The First Secret to Paying Off Debt

peter Blatt

Traveling back from North Carolina after dropping my younger son at sleep-away camp, led to some heavy thoughts about debt.

Part of my decision to drive back from Hendersonville, North Carolina (about 30 minutes out of Ashville) back to Palm Beach Gardens, Florida in 1 day, was to make it home in time for a work day.

Another purpose was to save money, something I continuously encourage my clients to do.

On the drive home, I spoke (hands free) to one of my new clients. He is moving to Florida and he is worried about qualifying for a new mortgage. He has roughly $450,000 in his 401(k) plan and not much in personal savings. My firm is currently managing his 401(k) plan and we are doing great. He is all in individual, dividend paying stocks.

He has about $30,000 in credit card debt. After doing the math, he should have 3 to 6 months of after tax dollars saved as an emergency fund. In theory, he needs $60,000 of after-tax dollars to live on for the year, and thus he needs $30,000 in his savings accounts. He currently has about $3,000 and he asked me a question many people often worry about; “How do I save and pay off my debt?”

He attended a Dave Ramsey class and he has seen Suze Orman on television many times. He has tried several binge programs, including cutting up credit cards, consolidating debt, paying off one or the other card, only to suddenly find himself with even more debt in 6 months.

We are encouraged…almost forced by the big banks…to amass debt. How many teaser rates of interest have you had? Start at 0% or 4.9% and the next 6 months it goes up to 17 or 18% interest! If you do the math and only pay the monthly minimum, you are doubling your debt every 2 ½ years!

So how does one get off the nauseating Ferris wheel of debt?

The First Secret to Successfully Paying off Debt.

If your goal is to save 6 months of money in an emergency fund, look to see the amount of credit card debt you have. How close is it to that number? Pretty close, right.

You need to make a chart where you have 2 buckets. The first bucket has the word Savings under it. Write the amount of current savings in that bucket. Then above the bucket right the desired amount of savings. So, if you have $3,000 saved, that number will be in the bucket. If your goal is to have 6 months of living expenses and that is $30,000, write that number above the bucket.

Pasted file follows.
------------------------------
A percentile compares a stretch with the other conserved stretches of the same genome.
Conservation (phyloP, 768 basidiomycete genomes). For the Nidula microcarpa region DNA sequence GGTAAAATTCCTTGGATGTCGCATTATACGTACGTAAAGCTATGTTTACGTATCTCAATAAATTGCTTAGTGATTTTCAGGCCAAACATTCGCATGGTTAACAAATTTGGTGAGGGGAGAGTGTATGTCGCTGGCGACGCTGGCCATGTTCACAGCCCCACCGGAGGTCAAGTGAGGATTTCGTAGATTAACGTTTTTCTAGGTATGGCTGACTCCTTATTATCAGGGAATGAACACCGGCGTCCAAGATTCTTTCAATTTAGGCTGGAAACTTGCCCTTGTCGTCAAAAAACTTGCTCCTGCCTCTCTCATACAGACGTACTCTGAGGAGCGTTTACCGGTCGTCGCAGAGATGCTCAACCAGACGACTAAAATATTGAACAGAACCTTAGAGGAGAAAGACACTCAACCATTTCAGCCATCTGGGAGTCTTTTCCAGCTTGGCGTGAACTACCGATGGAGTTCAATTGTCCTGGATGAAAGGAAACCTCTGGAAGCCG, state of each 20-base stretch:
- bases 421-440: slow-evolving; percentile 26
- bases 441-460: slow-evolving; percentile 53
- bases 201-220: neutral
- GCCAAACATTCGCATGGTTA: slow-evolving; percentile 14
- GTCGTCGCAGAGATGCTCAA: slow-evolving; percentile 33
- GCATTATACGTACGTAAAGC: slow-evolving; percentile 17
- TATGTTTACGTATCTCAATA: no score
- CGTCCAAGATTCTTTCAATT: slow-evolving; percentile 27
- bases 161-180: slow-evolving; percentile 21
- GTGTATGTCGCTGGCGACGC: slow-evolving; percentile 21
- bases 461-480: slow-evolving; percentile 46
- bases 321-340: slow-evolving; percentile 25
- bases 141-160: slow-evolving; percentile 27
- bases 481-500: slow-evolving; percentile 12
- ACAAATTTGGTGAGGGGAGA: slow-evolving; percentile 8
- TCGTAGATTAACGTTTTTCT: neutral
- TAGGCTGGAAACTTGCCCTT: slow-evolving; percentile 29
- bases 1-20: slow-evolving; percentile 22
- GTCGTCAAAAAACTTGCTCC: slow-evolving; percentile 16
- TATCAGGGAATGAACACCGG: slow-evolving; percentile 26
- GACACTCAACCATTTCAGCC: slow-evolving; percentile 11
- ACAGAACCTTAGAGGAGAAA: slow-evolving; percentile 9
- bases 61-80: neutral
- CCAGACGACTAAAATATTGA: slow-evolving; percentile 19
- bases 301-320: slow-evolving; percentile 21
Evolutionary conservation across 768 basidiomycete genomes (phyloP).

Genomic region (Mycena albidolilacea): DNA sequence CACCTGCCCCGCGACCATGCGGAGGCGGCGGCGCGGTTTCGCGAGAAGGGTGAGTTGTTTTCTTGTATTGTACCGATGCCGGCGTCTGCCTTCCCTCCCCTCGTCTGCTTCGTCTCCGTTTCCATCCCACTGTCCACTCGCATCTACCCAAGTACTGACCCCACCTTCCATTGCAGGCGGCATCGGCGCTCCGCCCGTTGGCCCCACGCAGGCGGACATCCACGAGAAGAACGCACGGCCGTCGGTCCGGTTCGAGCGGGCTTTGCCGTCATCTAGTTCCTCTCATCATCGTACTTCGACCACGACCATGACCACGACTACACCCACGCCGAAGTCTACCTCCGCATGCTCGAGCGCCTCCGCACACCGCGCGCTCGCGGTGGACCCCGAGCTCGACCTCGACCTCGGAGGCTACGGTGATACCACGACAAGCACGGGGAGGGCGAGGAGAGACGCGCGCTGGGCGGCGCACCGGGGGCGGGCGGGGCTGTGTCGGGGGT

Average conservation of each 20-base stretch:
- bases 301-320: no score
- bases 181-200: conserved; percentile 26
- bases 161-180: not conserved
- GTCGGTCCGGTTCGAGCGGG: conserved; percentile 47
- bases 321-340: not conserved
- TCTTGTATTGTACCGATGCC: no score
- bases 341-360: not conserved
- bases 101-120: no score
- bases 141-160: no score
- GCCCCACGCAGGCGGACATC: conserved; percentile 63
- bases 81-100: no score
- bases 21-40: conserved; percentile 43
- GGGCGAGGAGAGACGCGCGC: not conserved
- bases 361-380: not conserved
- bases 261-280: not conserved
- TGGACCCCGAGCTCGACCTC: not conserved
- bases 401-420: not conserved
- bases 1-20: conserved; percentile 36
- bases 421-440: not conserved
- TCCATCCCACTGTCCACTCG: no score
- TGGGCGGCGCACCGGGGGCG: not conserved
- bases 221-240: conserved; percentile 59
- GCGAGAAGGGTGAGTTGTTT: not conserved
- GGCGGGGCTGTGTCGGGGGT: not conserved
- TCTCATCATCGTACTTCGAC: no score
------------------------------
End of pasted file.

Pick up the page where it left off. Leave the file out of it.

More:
In the second bucket to the right of the first, write the word Debt (or Credit Card Debt) under it. Write the amount of current debt in that bucket. Above the bucket, write the number $0.00, this is your desired amount of debt.

Now figure out how much money (extra) you have this upcoming month to apply to the debt. For example if you have $5,000 of income (after tax) per month, and you have an extra $1,000 of that after your monthly expenses, use that amount to apply to your debt. hi-retired-couple-istock-8col

Now you might think, great let me use the $1,000 to pay down the debt and then you know in 30 months, I will be debt free? Right? NO…actually wrong! Not all things in the world are logical.

How tired are you? You have driving 7 hours and you have 5 more to go. Are you making the right choices, or are you falling to the same old bad habits?

Yes, the thought of just paying off the debt is very alluring. However, somewhere in the back of your head you must remember that you still need to save money…and only have $3,000 in savings. And trust me, you will feel guilty about paying off debt. There is no natural enjoyment in paying off debt.

Alternatively, you could just start building up your savings account. Unfortunately, in 9 months, you might have been able to save, but you will still have the credit card debt…or even worse, you may even have more debt than you started with.

Okay, here is the secret. Split the baby down the middle. It worked for King Solomon, it will work for you. If you have $1,000 extra to pay down debt this month, take $500 and place it into your savings and pay down the debt with the other $500.

You cannot permanently change a behavior unless you understand the “why”.

The more you save, and once you have all of your ‘emergency fund’ saved, anything extra you should continue to split 50/50. The first 50% should go into to a new investment fund (maybe a Roth IRA) and the other 50% should pay off the rest of the debt.

Try it. Think about it. And change your life. Look out for my next article where I discuss the second secret to successfully paying off debt.

Remember, plan today… protect tomorrow.

Until Next Time,

Peter Blatt

Peter Blatt is the president at Blatt Financial Group. He has more than 17 years’ experience in the financial industry. He received a bachelor’s degree in accounting from Boston University, a law degree and a post doctorate degree in tax from the University of Miami School of Law. He is an active member of the Florida Bar Association, the Palm Beach County Bar Association and the former secretary of the Tax Section of the Florida Bar. He has been published or quoted in numerous periodicals including The Wall Street Journal, Yahoo Finance, SUCCESS Magazine and on Fox Business News.